Mon Feb 28 01:01pm EST
The Arizona Diamondbacks mustachioed man had a memorable rookie season in 2009 when he struck out 52 in 51 innings, doing so while looking like a left-handed Rollie Fingers.
He could not follow up in 2010. The mustache looked similar but Zavada couldn't throw strikes in spring training, and he continued to struggle during five appearances in Triple-A, before a proper diagnosis was made. He had an elbow injury that required Tommy John ligament replacement surgery.
About 10 1/2 months later, Zavada is optimistic but realistic about his chances of making the team out of spring training.
"I got a long way to go," Zavada said over the weekend. "It's going good, progress is good, I'm advancing every day. But I've still got three bullpens to throw and then I've got to throw a couple of simulated games where we get a couple of hitters in there.
"And then getting into a big league [spring] game is my ultimate goal right now."
D-backs pitching coach Charles Nagy said Zavada won't be ready to face live hitters until March 8. Maybe.
Zavada cost himself some time — and perhaps some faith among the coaching staff — by reporting two days late to camp.
"He's a little behind because of the surgery and the timetable," Nagy said. "He was a couple days late showing up. He's thrown well and he feels good but he's still got to follow the progression of the throwing program."
Zavada and his agent gave conflicting reasons for being tardy. The agent said it was a sore arm. Zavada said it was personal matters, not related to baseball, that caused the delay.
The truth seems somewhere in the middle for Zavada, who already had dealt with an arduous road to the majors that included the death of his father and the uncertainty of what to do with his family farm in Central Illinois.
After another crisis of some kind, he realized that he needed to be at Salt River Fields and give more of himself to baseball.
"There's no way I couldn't look anyone in the eye if I didn't give it a really, really good shot," Zavada said. "I couldn't look you in the eye if I just decided to pack ‘em up or whatever.
"I just had some things I had to deal with and I dealt with them and I'm moving forward."
Some fans — notably at AZ Snakepit — published an open letter at their website showing support for Zavada, who became a cult favorite as a rookie for his effectiveness, attitude and facial hair.
He's definitely aware of fans interest in him and the team. It shows in his 'Stache. But, as of the weekend, it wasn't ready to be twirled and waxed into handlebars.
In other words, it's spring training for mustaches too.
"It's getting there," Zavada said. "What do I gotta do? I need about another month. I'm not waxing it, I'm just kind of letting it chill, and then once I feel like the length is good, then I'll wax it up and start really getting them fans into it.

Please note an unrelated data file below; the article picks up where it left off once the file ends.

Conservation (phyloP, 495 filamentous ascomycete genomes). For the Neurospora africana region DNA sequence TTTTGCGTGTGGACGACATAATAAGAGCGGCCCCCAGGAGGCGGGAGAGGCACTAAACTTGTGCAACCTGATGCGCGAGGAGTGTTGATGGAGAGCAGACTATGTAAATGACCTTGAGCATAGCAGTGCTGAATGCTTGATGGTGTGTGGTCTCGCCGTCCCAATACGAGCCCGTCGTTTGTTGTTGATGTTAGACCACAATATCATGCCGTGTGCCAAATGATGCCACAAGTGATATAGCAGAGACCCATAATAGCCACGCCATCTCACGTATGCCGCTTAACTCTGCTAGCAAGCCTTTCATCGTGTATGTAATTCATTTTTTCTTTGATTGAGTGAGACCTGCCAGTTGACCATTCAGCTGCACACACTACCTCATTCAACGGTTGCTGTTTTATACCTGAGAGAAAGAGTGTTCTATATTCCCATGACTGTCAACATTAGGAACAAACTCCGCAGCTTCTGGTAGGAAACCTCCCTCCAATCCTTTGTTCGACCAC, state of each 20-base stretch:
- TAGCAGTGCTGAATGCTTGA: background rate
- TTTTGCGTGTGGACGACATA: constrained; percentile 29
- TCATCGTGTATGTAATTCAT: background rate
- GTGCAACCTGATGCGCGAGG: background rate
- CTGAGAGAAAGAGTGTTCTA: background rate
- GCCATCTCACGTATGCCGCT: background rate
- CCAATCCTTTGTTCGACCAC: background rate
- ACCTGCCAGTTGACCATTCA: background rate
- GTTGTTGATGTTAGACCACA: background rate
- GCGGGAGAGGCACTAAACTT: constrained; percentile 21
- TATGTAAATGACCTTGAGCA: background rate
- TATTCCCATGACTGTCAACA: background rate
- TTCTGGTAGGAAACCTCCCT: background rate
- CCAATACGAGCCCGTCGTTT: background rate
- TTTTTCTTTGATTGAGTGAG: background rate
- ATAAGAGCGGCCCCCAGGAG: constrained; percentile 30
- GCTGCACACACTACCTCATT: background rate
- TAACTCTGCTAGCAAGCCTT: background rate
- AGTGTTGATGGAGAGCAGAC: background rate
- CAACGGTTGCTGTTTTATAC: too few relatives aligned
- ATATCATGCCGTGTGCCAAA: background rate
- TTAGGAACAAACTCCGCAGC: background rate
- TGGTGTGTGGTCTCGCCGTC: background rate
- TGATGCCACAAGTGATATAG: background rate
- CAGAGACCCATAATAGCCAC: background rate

"We're entertainers. You can't forget that. I do it for the fans. Fans love it, the kids love it, everybody's having fun."
And that's why Zavada reported. And whether it takes extended spring training, or more time in the minors, he appears poised to put in the work. He is scheduled to throw again Tuesday.
"There's a little bit of road ahead of me. I would love to break with the team — that'd be awesome," Zavada said. "The life's there [on pitches]. My fastball is moving, cutting, sinking. The movement's there, the change-up's down. I feel pretty good with the breaking ball, too.
"Maybe in two weeks I can give you a better answer. But right now, I'm still kind of taking baby steps with the rehab process from the surgery that I had."
Nagy agreed with Zavada's assessment of how he's throwing, and that it would be advantageous to have him on the 25-man roster.
"It would be great," Nagy said. "It's a weapon out of the bullpen whenever you can get a quality lefty throwing strikes with that kind of stuff.
"Right now he's just free and easy, he's just letting it go," Nagy added. "He's thrown some good change-ups. He looks very comfortable on the mound. He doesn't look rusty at all. But there haven't been any hitters in there yet. So there are little hurdles that he's going to have get over."
Zavada has cleared hurdles before.
"You talk to other guys that have had [Tommy John], you see other guys that have had it and you see guys that have come back stronger and better than ever," Zavada said. "That's definitely a lot of encouragement there."